Alva Review-Courier -

Giving is a tradition in this area

 


My three-year-old great granddaughter sat demurely in the church pew, munching thoughtfully on slender pretzel sticks. Carefully she selected two sticks from her sandwich bag. Edging past my knees, she presented the pair to her mother, whispering that one was for her mom and the other for her one-year-old brother. Her mama explained brother was too young for the treat but ate one while thanking her child.

I’m glad to see the habit of sharing being passed to the next generation. It’s a habit instilled in much of our population here in the heartland of America. We are lucky to live in a region that believes in giving and sharing. I know this habit prevails throughout the Newsgram coverage area, but I’m most familiar with instances in Alva and Woods County.

Monday night at the Alva City Council meeting, Police Chief Ben Orcutt presented two Kids & Cops scholarships in honor of Gary Sanderson, his predecessor. Sanderson was also present as Ali Harzman and Ron Vasquez Jr. received the scholarships.

Kids & Cops began with local officers seeking donations to take some kids shopping for Christmas gifts as a way to show youngsters that officers are approachable and friendly. In just a few years, donations have multiplied. A summer family-friendly gathering in the park was added. And now there are scholarships.

Recently I interviewed Alva Fire Chief Kirk Trekell who is retiring. He said his best memory is the way people stepped up to help his department raise over $75,000 in one year. Matched by the Charles Morton Share Trust (another generous giver), the money paid for a new ladder truck for the department. By the way, Trekell is still officially the chief until September, but he’s using up his accumulated vacation time until then.

It seems everywhere I look, there are people helping. The Goldbug Gulp and Gallop summer lunch program is providing meals for youngsters through July. While funding comes through programs such as the food bank, they also accept local donations. And they have a core group of volunteers who give their time organizing and handing out the meals.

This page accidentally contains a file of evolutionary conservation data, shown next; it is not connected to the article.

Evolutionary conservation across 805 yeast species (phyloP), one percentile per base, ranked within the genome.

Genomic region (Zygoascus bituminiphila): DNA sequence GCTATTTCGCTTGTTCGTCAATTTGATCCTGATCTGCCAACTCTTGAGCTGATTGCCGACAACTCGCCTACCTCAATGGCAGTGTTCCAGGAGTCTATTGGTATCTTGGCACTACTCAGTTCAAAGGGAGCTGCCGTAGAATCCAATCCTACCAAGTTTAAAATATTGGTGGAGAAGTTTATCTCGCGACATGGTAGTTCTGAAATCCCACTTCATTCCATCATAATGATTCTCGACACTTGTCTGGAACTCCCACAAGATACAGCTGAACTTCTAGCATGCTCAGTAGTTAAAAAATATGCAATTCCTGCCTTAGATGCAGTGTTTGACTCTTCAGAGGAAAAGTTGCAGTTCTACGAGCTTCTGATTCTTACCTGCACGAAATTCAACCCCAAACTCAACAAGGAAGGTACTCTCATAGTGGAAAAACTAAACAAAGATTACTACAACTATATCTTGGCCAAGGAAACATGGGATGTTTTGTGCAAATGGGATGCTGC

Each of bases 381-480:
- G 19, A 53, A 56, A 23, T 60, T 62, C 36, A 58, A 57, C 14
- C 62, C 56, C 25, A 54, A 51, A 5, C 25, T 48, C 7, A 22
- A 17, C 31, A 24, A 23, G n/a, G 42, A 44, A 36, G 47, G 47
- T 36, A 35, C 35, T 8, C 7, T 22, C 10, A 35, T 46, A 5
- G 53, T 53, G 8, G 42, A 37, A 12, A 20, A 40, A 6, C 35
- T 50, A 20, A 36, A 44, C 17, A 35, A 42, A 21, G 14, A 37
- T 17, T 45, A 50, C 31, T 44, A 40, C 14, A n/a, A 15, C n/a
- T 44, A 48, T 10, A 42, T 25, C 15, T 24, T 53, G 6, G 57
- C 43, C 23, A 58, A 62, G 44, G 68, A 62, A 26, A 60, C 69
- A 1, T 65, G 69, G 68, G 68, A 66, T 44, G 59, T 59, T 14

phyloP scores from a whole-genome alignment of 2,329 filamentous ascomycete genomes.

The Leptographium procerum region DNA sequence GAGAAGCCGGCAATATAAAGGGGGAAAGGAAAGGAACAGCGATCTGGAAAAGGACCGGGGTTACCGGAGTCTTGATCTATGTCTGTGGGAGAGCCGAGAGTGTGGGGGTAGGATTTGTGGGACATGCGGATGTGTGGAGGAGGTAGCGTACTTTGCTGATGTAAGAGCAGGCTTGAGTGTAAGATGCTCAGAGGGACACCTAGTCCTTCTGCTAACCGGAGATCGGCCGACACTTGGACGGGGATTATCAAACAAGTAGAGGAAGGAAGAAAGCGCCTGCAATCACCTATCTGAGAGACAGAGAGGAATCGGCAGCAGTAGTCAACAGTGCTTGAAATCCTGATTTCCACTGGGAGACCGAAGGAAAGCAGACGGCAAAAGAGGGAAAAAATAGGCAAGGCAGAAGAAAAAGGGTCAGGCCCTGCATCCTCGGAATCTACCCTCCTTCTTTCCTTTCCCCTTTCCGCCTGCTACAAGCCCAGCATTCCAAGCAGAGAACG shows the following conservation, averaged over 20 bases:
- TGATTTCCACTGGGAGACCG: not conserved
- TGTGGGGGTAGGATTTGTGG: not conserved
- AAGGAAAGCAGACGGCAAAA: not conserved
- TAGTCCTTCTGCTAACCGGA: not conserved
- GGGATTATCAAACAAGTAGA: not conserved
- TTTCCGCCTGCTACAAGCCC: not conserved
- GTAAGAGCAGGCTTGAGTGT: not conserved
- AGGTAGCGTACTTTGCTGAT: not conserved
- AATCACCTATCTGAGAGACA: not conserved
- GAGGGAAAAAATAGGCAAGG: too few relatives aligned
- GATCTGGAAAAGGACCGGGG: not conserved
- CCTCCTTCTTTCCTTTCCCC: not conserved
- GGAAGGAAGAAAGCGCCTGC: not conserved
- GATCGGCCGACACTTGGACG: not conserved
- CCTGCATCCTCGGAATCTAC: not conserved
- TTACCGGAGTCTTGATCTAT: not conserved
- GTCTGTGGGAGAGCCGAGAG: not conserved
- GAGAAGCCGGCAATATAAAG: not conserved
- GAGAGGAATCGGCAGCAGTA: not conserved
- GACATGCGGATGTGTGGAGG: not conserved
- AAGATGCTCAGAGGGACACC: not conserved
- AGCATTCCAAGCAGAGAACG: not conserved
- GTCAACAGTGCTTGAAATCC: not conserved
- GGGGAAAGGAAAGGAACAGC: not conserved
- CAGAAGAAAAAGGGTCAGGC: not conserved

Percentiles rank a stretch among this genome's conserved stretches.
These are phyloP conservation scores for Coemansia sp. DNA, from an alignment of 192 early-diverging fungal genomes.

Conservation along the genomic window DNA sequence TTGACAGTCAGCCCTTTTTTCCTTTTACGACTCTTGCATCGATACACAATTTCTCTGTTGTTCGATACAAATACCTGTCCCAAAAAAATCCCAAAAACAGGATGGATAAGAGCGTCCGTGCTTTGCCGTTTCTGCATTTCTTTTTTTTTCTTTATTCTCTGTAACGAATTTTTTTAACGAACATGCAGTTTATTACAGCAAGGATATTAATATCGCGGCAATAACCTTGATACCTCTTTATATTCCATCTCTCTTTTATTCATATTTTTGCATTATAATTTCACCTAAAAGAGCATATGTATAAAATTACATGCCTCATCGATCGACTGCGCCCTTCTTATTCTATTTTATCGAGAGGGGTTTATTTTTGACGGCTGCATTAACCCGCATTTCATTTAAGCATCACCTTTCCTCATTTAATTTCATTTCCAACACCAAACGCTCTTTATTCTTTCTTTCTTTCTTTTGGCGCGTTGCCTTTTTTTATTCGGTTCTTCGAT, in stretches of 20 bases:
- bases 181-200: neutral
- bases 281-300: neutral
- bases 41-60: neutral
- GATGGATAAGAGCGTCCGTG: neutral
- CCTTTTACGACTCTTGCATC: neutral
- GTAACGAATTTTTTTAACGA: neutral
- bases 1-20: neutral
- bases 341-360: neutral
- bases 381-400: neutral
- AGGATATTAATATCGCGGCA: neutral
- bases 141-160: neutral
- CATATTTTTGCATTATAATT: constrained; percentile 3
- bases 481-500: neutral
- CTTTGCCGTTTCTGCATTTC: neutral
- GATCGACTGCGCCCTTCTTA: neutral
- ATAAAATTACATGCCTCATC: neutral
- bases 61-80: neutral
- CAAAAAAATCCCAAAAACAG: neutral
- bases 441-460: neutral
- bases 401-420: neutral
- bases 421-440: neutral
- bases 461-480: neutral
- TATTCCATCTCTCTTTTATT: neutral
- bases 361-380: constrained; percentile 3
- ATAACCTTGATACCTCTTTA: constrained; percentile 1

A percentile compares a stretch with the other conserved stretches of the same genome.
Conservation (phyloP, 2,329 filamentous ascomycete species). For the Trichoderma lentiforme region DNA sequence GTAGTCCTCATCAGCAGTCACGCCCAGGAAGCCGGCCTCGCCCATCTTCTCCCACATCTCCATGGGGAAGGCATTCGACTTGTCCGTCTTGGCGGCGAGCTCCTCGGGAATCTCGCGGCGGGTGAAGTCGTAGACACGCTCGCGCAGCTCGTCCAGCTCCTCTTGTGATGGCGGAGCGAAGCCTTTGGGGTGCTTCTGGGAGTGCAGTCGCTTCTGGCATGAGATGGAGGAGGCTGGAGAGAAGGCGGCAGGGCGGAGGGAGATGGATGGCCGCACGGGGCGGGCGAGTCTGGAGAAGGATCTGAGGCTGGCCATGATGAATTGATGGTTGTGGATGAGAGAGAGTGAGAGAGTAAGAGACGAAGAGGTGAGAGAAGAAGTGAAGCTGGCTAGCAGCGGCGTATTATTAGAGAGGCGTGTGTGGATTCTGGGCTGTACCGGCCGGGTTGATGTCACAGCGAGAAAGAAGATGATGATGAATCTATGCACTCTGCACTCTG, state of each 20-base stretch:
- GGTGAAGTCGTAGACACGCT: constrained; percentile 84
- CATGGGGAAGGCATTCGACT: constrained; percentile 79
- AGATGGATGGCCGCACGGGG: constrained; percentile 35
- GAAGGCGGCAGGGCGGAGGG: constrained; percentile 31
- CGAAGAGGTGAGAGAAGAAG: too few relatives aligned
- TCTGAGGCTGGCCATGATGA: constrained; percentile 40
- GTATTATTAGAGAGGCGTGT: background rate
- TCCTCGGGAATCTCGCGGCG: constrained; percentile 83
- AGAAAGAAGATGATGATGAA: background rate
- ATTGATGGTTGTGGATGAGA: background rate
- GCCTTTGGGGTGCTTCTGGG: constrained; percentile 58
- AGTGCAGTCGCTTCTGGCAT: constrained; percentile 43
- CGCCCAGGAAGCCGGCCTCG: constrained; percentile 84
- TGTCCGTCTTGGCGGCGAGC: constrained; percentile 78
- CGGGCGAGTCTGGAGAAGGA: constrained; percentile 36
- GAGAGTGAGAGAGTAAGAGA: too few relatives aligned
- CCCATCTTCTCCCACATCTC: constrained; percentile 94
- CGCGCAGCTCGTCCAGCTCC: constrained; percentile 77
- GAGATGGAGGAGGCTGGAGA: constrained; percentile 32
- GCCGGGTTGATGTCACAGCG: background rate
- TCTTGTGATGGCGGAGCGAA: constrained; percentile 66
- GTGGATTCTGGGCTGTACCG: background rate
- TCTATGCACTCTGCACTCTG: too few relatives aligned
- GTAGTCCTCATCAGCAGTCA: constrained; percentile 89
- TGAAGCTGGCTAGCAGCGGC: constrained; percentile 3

The Woods County Senior Citizens are also providing meals to the older generation. Although the center is closed due to the pandemic, the meals are available for pickup. Those who can are asked to donate $3 per meal to help with costs, but it’s not required. Director Edith Wiebener said the numbers served have increased from around 60 to about 90 per day. The center is also aided by a number of people who donate time and money.

The Blessing Boxes are another way people help in Alva. Boxes are located at Lincoln Elementary School, the First Christian Church and behind A Cut Above. A number of people make it a priority to stock these boxes with easy to prepare foods and other necessities for those experiencing hardship to pick up anonymously. There’s a donation box set up at Alva’s Market where people can place their change for items to go into these boxes.

The newly established Goldbug Education Coalition is buying school supplies for all Alva students from pre-K through middle school this fall. The coalition was the beneficiary of Bank It, another giving opportunity. The Bank It board chooses one worthy cause per quarter for their program. Matching funds are donated by local banks to increase the impact.

The Bank It project for July through September is Woods County Emergency Management. They hope to raise enough funds to purchase 16 AED (automated external defibrillator) machines for each emergency agency in Woods County with a goal of $27,500. (See the ad in this Newsgram.)

The Northwestern Oklahoma State University Foundation receives donations from all over the country to provide scholarships to students. Businesses and individuals contribute to the annual scholarship drives. The university also benefits through the establishment of chairs and donations for special projects.

Then there are the many fundraisers in the area as student groups work to pay for extracurricular travel costs. These include sports teams, music groups, speech groups and more. The FFA holds a Blue and Gold Sausage sale. The Boy Scouts sell popcorn. And who can pass up the Girl Scout cookies?

Just by shopping in Alva, people are benefiting others. A portion of the sales tax collected supports Share Medical Center. Other sales tax goes to NWOSU scholarships and to benefit the Alva Recreation Complex. Alfalfa County just passed a sales tax that will help county emergency services.

Many of these wonderful programs also offer the chance to volunteer time and skills. How would our communities celebrate July 4th without volunteers?

Even if you don’t have money to spare or time to volunteer, there are opportunities. I still remember Alva businesswoman Annabelle Shafer who regularly sent notes of encouragement and thanks when she noticed someone doing good in the community. We can stop and visit with a neighbor, thank a volunteer at an event or post an encouraging message on social media. Let’s keep sharing and helping. There are opportunities all around us if we just look.

 

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